But the government has been fighting off legal challenges to the single-drug technique. Last month, the Supreme Court let stand an appeals court ruling that found the government was in compliance with the Federal Death Penalty Act of 1994, which requires executions to be carried out “in the manner prescribed by the law of the state in which the sentence is imposed.” Judge Chutkan had found the government in violation of the law.
In her ruling on Monday, Judge Chutkan wrote that lethal injection by pentobarbital could expose the inmates to the risk of flash pulmonary edema, or the rapid buildup of fluid in the lungs that resembles the feeling of drowning or asphyxiation. Before the inmates could be put to death, the judicial system must decide whether the protocol violates their protections against cruel and unusual punishment, she ruled.
“The government has been trying to plow forward with these executions despite many unanswered questions about the legality of its new execution protocol,” said Shawn Nolan, a lawyer for one of the men scheduled to be executed this summer, in a statement.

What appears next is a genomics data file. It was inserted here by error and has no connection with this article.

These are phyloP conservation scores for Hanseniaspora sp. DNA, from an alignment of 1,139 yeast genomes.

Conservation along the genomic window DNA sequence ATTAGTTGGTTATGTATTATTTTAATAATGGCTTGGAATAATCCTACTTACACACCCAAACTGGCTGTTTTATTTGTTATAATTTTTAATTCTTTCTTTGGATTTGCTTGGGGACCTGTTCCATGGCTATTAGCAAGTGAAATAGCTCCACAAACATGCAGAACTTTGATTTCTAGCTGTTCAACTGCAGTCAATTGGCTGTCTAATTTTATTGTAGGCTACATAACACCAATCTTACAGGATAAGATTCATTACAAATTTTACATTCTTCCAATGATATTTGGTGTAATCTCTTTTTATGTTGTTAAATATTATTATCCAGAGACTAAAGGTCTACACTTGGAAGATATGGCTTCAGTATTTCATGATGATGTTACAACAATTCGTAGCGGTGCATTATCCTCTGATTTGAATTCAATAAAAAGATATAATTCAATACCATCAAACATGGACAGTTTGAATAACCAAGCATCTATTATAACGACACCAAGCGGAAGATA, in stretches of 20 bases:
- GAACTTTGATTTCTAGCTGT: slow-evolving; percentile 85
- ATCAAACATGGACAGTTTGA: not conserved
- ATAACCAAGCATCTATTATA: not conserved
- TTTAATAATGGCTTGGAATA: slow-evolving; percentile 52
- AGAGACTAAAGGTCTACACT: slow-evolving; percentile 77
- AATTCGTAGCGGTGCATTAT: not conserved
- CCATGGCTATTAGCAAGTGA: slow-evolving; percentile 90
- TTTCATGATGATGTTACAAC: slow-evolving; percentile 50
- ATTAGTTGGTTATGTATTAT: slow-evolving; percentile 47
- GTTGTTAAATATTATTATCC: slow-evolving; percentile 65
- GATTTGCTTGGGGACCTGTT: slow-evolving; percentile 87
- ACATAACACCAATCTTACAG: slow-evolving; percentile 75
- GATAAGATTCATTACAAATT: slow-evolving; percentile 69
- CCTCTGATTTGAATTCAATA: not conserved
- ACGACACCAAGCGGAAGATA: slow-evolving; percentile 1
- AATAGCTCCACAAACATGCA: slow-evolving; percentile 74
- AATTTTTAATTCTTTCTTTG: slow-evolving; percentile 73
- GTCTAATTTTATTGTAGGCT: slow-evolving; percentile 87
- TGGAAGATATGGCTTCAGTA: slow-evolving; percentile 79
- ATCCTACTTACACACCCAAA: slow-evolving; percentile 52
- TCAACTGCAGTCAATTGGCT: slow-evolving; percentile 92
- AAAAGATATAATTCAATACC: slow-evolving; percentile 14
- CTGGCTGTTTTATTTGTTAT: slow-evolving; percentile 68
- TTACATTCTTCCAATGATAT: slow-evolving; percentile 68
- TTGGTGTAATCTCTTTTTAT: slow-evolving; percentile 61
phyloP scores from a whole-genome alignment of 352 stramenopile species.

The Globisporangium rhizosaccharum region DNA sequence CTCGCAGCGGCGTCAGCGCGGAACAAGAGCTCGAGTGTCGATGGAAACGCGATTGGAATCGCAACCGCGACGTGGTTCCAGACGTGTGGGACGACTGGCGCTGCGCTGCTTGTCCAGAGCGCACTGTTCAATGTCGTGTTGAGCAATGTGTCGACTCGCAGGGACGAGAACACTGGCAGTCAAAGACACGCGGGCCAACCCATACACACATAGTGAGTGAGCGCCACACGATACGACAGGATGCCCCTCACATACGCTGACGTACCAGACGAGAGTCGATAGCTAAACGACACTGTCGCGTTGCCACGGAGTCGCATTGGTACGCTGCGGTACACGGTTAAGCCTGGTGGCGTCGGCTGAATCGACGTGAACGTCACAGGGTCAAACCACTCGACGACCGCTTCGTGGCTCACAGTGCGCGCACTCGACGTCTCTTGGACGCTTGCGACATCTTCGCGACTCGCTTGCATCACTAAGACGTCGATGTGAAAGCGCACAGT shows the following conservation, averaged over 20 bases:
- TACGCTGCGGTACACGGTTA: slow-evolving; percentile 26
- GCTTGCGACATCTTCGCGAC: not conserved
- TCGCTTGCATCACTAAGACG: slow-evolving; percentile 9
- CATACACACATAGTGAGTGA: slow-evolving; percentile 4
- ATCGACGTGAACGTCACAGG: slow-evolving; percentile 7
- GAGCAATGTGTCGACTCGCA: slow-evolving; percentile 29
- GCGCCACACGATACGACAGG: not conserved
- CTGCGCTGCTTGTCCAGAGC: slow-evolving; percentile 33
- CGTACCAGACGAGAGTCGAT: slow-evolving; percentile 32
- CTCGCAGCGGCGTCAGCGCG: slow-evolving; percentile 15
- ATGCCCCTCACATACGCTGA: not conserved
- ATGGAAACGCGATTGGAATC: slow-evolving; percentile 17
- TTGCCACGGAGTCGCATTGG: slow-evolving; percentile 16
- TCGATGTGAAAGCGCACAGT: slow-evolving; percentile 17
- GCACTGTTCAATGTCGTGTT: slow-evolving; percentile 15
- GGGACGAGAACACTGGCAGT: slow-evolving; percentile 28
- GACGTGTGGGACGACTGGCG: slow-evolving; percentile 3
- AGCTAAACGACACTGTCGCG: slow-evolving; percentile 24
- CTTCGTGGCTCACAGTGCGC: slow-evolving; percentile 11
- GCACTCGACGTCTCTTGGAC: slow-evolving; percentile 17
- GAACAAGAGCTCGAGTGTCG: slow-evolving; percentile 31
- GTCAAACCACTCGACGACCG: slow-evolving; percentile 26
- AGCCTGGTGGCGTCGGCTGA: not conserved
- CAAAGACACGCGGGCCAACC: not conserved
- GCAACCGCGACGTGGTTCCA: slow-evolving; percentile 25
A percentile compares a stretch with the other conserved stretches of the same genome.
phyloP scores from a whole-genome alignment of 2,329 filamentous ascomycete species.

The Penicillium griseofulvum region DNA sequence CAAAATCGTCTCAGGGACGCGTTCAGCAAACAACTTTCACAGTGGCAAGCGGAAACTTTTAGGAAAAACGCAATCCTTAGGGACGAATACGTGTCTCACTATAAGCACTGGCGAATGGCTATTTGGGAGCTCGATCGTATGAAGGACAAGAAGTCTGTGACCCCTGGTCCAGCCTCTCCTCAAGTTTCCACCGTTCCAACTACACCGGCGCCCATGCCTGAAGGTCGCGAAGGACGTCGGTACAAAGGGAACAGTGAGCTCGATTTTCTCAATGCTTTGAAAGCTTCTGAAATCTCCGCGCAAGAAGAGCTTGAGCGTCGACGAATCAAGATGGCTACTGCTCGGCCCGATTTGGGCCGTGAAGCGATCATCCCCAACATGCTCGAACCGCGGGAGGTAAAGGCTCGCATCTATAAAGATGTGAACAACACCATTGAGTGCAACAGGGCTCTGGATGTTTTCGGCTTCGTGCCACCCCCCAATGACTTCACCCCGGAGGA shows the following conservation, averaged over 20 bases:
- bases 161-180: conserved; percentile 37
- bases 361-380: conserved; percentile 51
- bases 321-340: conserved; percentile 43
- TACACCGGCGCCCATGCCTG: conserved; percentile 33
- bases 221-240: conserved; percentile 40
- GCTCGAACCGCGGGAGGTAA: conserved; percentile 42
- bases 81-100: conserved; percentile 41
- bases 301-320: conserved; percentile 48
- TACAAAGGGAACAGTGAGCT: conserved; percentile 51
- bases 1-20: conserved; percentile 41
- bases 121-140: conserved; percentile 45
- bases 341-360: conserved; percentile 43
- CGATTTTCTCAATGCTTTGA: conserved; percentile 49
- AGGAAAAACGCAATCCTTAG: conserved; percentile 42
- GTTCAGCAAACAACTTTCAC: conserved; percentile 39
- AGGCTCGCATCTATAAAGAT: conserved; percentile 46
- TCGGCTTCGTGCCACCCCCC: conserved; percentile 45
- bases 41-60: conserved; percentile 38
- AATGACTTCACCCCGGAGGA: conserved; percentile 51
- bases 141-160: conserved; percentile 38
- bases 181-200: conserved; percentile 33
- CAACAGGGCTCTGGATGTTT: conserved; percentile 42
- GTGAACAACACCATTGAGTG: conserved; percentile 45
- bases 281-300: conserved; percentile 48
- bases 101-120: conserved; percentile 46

The Justice Department has repeatedly invoked the justice owed to the murder victims to underscore the need for a speedy execution for the four men scheduled to die this summer.
Mr. Lee’s trial judge, his prosecutor, and several members of the victims’ family pleaded with the government to commute his sentence to life in prison without the possibility of parole.
Article source: https://www.nytimes.com/2020/07/13/us/politics/federal-execution.html